From the beginning I made a point of getting to know chief Kapika who is the Himba headman of the area. Once, while visiting chief Kapika at his Omuramba (kraal) I noticed her. She wasn’t allowed near visitors but from time to time I caught a glimpse of her. As the years crawled on and I became more familiar with the inner workings of the Omuramba, I got to see a bit more of her – but always at a distance. I tried to enquire about her, but did not learn much. I knew something was wrong, but not having enough knowledge about the Himba, I could not put my finger on it.

I did not give up on her and I kept on trying to get closer to her. I was told that she was bewitched and should stay away. Although she could not speak coherently, I knew that she wasn’t mad. Through her eyes I could literally see her soul. The wires and chains bounding her to whatever post the Himba could find could not break her spirit. Beneath the filth and dirt, the true woman was lurking; waiting.

But my lack of knowledge prevented me from intervening. I simply had no idea what was wrong. Too make matters more delicate, she was the sister of chief Kapika. I did not want to strain the very sensitive relationship between us. I only knew that everyone in the village was afraid of her and that they avoided her at all cost. I also knew that she was fed like a dog with only a bit of water and food. In days of draught, she was the last one to be fed.

The years passed and then my path crossed with Berrie Holtzhausen – an old school friend of mine from back in the seventies. I had no idea that upon meeting him, that freedom was in sight for this spirited lady. When I took Berrie to visit chief Kapika in October 2012, I still had no vision of the road before us. I did not, for one moment, think that she would be freed and would be given a chance to live like a real person.

Afterwards, back on the deck at my place, Berrie explained to me the symptoms of dementia. It was clear; Ndjinaa had dementia and was very far from being bewitched. We brainstormed throughout that Sunday afternoon. In November 2012, Berrie returned and we went to see chief Kapika about his sister. I was worried that he would take our plans the wrong way, but he completely surprised us and agreed that Berrie could come back and take the chains off Ndjinaa and arrange for caretakers at his Omuramba.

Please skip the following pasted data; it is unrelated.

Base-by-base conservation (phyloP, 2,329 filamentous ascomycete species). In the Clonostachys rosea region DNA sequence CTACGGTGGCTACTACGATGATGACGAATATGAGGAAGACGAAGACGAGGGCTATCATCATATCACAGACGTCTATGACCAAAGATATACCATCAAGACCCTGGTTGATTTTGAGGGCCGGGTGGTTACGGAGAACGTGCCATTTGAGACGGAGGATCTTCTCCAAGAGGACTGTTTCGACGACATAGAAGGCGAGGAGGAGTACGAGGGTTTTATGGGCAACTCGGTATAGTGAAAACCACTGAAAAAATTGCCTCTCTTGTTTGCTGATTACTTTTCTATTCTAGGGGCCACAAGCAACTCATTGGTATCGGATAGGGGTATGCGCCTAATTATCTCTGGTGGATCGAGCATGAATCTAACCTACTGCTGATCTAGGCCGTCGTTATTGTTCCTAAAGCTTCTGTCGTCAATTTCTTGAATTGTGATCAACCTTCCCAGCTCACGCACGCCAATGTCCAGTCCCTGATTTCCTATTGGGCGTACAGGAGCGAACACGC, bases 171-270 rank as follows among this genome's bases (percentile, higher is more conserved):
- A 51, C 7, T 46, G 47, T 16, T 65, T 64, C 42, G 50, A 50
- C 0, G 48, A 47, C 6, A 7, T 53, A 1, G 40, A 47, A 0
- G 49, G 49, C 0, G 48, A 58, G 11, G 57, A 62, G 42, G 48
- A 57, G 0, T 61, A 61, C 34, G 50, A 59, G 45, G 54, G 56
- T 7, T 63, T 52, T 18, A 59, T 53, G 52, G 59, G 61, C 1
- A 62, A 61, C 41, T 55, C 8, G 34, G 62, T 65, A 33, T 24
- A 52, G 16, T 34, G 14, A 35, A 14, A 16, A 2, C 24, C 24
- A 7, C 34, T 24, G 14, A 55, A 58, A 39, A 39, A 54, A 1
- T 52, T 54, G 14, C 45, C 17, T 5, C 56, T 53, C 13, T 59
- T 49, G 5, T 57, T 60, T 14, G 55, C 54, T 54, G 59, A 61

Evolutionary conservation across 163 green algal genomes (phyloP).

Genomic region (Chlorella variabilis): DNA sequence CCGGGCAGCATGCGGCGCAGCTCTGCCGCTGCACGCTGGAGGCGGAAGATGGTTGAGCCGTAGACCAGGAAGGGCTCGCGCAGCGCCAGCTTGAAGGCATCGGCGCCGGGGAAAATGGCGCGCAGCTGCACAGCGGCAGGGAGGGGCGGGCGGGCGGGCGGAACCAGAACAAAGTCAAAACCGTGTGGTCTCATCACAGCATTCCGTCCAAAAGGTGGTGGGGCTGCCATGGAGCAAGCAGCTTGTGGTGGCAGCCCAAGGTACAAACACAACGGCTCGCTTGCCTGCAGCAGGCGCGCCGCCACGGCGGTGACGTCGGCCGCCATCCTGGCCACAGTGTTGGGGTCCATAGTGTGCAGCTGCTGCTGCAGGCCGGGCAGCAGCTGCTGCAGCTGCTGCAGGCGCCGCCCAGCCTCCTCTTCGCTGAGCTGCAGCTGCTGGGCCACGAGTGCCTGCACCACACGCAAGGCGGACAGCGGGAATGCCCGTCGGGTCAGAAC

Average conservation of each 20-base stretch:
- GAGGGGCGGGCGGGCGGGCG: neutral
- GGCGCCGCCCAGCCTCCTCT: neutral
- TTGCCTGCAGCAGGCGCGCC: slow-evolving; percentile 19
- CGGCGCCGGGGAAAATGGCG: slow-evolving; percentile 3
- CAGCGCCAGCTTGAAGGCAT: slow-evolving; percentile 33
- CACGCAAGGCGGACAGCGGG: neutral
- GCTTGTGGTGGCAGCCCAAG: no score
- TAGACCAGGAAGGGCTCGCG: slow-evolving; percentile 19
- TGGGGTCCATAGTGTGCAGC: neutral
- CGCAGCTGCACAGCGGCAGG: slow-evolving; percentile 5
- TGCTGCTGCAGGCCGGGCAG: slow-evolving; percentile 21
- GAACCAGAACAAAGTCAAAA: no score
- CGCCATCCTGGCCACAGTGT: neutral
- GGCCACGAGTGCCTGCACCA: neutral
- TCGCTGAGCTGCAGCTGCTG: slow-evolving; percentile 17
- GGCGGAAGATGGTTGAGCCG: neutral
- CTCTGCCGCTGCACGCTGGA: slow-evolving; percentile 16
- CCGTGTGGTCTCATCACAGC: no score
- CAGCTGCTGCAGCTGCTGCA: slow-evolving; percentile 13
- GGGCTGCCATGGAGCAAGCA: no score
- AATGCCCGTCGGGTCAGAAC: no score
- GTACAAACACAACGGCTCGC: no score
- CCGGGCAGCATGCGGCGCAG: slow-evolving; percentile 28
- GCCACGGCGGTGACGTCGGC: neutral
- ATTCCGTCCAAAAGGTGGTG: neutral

Berrie returned on 12 December 2012 and in a very emotional moment, cut the chains from Ndjinaa’s feet. She was given a bath and clean clothes to wear. When she came out from behind the bush, walking upright – my heart jumped – she was human again. Her spirit was set free.

On the evening of 31st December 2012, I invited chief Kapika’s village to our campsite here at the Epupa Falls for the yearly party. As the evening progressed and the party got livelier, I took Ndjinaa onto the dance floor. For a few moments the whole village came to their feet, in awe. Ndjinaa was reborn. A moment engraved on my mind.

For the first time in a very long time, she eats properly. She sleeps on a mattress and walks with the caretakers. Nobody is scared of her and the children of the village plays around her. Her own children are proud of her. To see her as one of the Omuramba, is incredibly special.

Not too long ago, I met up with a famous missionary here in Kaokoland. He knew about Ndjinaa and after I told him her story, he asked me: “What medicine are you giving her?” I smiled and said: “Love and proper care.” He was astonished and could not believe me.

Working with dementia in an African culture is a minefield. There are no handbooks to help us on this learning curve. Ndjinaa is the first person to come from the African bush with Alzheimer’s. The first, on my long road here in Kaokoland. I came to love this woman. Through her so many more gates have opened for me. Her story deepens and enriches my life.